How to Keep Employees Safe in the Workplace and at Home

Risks Still Exist

A crane among scaffolding.Despite a lot of us working from home this month, construction sites, factories and similar workplaces are still open and thus at risk of workplace accidents. It is also important to be aware that for those working at home, health and safety requirements should be integrated into the home working environment through the set-up of a specific work area that is ergonomically sound and safe.

Never Underestimate First Aid Training

A red first aid bag and stethescope against a white background.According to the HSE, in 2019/20, 693,000 working people sustained an injury at work according to the Labour Force Survey, with 65,427 injuries to employees being RIDDOR reportable and 111 of these accidents being fatal.

When serious injuries occur in the workplace, the administration of first aid as soon as possible gives the injured person the best chance of recovery, and in some cases, survival. For example, if an accident results in severe bleeding, it needs to be controlled quickly. If not, the injured person could lose a lot of blood, become unresponsive and possibly develop shock which is a life-threatening condition. If this does happen and the person stops breathing, CPR can save a person’s life through buying time for the emergency services to reach the scene of an incident; in some cases, it can double the chances of survival.

Therefore, having trained first aiders in the workplace is essential so that if the worst does happen, there are people there who know what do to in emergency situations.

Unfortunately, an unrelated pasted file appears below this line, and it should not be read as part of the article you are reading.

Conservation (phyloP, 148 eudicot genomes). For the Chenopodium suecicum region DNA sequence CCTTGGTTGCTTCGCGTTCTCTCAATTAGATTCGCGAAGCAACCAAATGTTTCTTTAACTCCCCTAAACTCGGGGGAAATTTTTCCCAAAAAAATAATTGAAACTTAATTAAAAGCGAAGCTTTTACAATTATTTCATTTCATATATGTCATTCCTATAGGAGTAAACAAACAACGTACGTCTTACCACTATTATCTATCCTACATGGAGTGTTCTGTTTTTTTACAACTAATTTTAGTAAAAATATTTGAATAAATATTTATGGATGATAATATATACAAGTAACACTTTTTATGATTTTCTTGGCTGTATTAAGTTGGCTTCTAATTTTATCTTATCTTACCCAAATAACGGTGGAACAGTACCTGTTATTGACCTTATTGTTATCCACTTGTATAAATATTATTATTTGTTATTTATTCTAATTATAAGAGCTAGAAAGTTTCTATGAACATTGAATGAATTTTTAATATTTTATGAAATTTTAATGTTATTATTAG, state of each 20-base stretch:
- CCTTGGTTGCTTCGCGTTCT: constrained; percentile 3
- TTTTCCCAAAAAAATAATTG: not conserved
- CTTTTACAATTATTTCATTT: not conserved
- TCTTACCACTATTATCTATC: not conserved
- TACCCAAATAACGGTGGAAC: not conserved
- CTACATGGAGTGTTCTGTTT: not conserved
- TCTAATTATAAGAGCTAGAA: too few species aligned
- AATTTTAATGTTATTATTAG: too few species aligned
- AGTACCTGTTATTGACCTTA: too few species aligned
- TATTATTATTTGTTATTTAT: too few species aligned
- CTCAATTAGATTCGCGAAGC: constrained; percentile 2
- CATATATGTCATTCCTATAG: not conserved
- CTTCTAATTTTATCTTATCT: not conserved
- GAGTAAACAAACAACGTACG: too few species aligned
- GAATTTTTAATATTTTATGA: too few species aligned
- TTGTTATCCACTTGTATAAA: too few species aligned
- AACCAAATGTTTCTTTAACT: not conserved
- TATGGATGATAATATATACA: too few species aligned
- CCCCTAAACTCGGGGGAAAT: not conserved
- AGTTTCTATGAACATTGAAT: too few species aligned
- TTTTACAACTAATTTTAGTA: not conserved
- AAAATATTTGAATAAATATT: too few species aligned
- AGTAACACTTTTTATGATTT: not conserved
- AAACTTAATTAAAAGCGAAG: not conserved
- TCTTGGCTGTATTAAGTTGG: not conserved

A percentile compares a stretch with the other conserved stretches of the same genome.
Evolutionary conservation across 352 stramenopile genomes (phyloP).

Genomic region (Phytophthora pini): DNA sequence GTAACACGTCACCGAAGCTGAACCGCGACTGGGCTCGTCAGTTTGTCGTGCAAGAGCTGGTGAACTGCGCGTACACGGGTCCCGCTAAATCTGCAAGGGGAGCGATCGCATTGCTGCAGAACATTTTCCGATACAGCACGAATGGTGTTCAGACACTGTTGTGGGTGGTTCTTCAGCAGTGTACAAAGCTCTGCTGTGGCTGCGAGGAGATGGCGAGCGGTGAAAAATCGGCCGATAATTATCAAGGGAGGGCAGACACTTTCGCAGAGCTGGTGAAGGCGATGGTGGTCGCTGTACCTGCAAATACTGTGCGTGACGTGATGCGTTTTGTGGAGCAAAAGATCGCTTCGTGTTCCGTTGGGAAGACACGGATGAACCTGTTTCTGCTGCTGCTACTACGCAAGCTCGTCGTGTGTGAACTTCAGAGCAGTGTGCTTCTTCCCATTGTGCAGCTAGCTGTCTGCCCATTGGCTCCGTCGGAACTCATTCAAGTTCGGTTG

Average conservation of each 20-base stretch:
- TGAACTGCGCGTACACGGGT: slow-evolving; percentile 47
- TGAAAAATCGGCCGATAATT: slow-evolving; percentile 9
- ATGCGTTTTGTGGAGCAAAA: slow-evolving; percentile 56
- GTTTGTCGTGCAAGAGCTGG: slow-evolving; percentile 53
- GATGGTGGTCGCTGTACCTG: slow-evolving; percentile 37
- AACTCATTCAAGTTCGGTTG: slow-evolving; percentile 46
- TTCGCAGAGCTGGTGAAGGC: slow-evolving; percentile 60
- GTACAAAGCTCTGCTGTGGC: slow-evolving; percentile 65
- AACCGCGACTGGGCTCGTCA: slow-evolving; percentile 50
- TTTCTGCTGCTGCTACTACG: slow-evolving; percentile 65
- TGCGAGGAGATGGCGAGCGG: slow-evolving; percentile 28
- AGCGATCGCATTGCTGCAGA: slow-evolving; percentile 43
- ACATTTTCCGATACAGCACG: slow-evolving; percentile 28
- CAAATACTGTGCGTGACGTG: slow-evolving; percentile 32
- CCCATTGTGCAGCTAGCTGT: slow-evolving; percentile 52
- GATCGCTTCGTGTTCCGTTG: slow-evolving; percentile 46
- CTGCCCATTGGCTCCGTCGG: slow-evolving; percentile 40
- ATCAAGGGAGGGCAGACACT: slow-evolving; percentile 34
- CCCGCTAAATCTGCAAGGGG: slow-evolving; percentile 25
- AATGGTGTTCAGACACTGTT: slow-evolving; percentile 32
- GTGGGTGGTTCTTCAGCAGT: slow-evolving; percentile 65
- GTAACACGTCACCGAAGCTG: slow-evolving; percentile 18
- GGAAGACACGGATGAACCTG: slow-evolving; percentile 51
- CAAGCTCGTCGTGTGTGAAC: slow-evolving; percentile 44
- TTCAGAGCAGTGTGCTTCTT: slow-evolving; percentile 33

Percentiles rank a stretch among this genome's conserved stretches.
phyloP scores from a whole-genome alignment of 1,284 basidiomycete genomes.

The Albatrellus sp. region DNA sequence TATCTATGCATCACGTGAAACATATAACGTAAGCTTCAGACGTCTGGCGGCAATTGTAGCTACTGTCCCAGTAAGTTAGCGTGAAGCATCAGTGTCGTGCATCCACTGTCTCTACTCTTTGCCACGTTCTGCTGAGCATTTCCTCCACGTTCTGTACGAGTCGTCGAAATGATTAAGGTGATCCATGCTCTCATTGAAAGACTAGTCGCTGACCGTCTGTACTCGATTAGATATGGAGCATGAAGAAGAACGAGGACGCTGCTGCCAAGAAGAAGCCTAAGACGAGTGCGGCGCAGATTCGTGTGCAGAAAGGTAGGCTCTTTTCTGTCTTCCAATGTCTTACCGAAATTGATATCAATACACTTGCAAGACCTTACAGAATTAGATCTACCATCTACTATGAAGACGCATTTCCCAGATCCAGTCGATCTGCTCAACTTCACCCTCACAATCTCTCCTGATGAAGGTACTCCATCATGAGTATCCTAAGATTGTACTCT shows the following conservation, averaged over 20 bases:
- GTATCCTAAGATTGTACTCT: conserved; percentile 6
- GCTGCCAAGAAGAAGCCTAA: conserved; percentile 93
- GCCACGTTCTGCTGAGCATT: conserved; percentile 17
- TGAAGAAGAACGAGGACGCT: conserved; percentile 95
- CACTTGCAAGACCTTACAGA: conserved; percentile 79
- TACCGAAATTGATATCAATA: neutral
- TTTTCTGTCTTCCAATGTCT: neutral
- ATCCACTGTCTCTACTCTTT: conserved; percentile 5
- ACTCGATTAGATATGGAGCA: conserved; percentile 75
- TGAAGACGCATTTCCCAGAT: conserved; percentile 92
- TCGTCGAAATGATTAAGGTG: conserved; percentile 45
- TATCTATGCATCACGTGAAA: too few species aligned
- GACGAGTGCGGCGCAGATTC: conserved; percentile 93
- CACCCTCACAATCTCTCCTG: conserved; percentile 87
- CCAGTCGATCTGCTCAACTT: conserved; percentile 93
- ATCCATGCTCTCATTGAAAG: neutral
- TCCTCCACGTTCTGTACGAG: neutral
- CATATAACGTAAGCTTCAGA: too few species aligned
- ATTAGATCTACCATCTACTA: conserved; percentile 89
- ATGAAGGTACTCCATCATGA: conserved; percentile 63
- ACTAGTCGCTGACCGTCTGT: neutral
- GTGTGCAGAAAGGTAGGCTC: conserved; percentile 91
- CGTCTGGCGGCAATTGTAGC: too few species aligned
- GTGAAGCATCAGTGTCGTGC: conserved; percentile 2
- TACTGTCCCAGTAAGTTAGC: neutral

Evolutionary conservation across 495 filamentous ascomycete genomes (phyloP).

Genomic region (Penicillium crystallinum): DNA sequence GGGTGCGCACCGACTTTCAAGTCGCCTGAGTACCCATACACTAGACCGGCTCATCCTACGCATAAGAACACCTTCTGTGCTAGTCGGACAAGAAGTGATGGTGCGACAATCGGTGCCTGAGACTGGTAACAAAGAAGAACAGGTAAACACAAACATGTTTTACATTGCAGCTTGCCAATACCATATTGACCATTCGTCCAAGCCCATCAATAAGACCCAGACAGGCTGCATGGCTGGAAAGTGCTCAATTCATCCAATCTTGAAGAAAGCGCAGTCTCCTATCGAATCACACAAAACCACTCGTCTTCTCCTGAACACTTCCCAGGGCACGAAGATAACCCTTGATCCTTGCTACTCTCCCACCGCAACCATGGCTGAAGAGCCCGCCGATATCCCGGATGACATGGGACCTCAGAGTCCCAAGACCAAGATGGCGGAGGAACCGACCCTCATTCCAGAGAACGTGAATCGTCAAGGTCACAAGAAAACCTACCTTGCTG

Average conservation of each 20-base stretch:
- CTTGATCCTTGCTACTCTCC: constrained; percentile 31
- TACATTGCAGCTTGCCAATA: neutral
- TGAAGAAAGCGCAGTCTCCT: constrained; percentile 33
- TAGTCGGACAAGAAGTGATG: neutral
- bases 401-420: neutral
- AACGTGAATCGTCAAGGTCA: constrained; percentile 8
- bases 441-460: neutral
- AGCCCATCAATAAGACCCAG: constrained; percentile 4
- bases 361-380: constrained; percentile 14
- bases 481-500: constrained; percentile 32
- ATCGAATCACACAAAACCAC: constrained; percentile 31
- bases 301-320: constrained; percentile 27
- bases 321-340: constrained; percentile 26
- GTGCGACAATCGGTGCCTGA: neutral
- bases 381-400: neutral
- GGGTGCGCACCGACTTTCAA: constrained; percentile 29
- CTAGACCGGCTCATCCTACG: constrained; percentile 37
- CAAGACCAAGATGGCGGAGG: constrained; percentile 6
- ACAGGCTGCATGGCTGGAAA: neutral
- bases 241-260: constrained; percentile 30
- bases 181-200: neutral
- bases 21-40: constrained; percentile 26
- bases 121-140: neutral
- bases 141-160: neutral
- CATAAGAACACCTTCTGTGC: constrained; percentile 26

Health and Safety at Home

Although the types of accidents you could experience at home whilst working are a lot less minor, say scalding your finger on a too-hot mug or tripping over a cable, health and safety is still an important yet neglected part of home-working.

Hazards to consider include:

  • Lone working – There will always be greater risks for lone workers with no direct supervision or anyone to help them if things go wrong. Keep in touch with lone workers, including those working from home, and ensure regular contact to make sure they are healthy and safe.
  • Working with Display Screen Equipment (DSE) – For those people who are working at home on a long-term basis, the risks associated with using display screen equipment (DSE) must be controlled. This includes them doing workstation assessments at home. Employers should provide workers with advice on completing their own basic assessment at home.
  • Stress and mental health – If contact with work is poor whilst working from home, workers may feel disconnected, isolated or abandoned. This can affect stress levels and mental health. It is important that proper support is in place to care for employee mental health.

A Safe Working Environment Equals Safe Staff

In conclusion, it is important that staff have a safe working environment no matter if they are in an office, on a construction site or at home. A key way to achieve this is by having suitable and sufficient numbers of first aid trainers in these workplaces and home-working procedures in place in order to protect and support your employees.

To help with this, for the month of January only we are offering 10% off our CPR Essentials (RoSPA Accredited) and Communication Skills e-learning courses with the code ‘Safety10‘! The first course provides the basic knowledge required to assist anyone who may be having cardiac failure whilst the latter can help make sure you know how to clearly communicate with colleagues and employees, which is especially useful for remote working.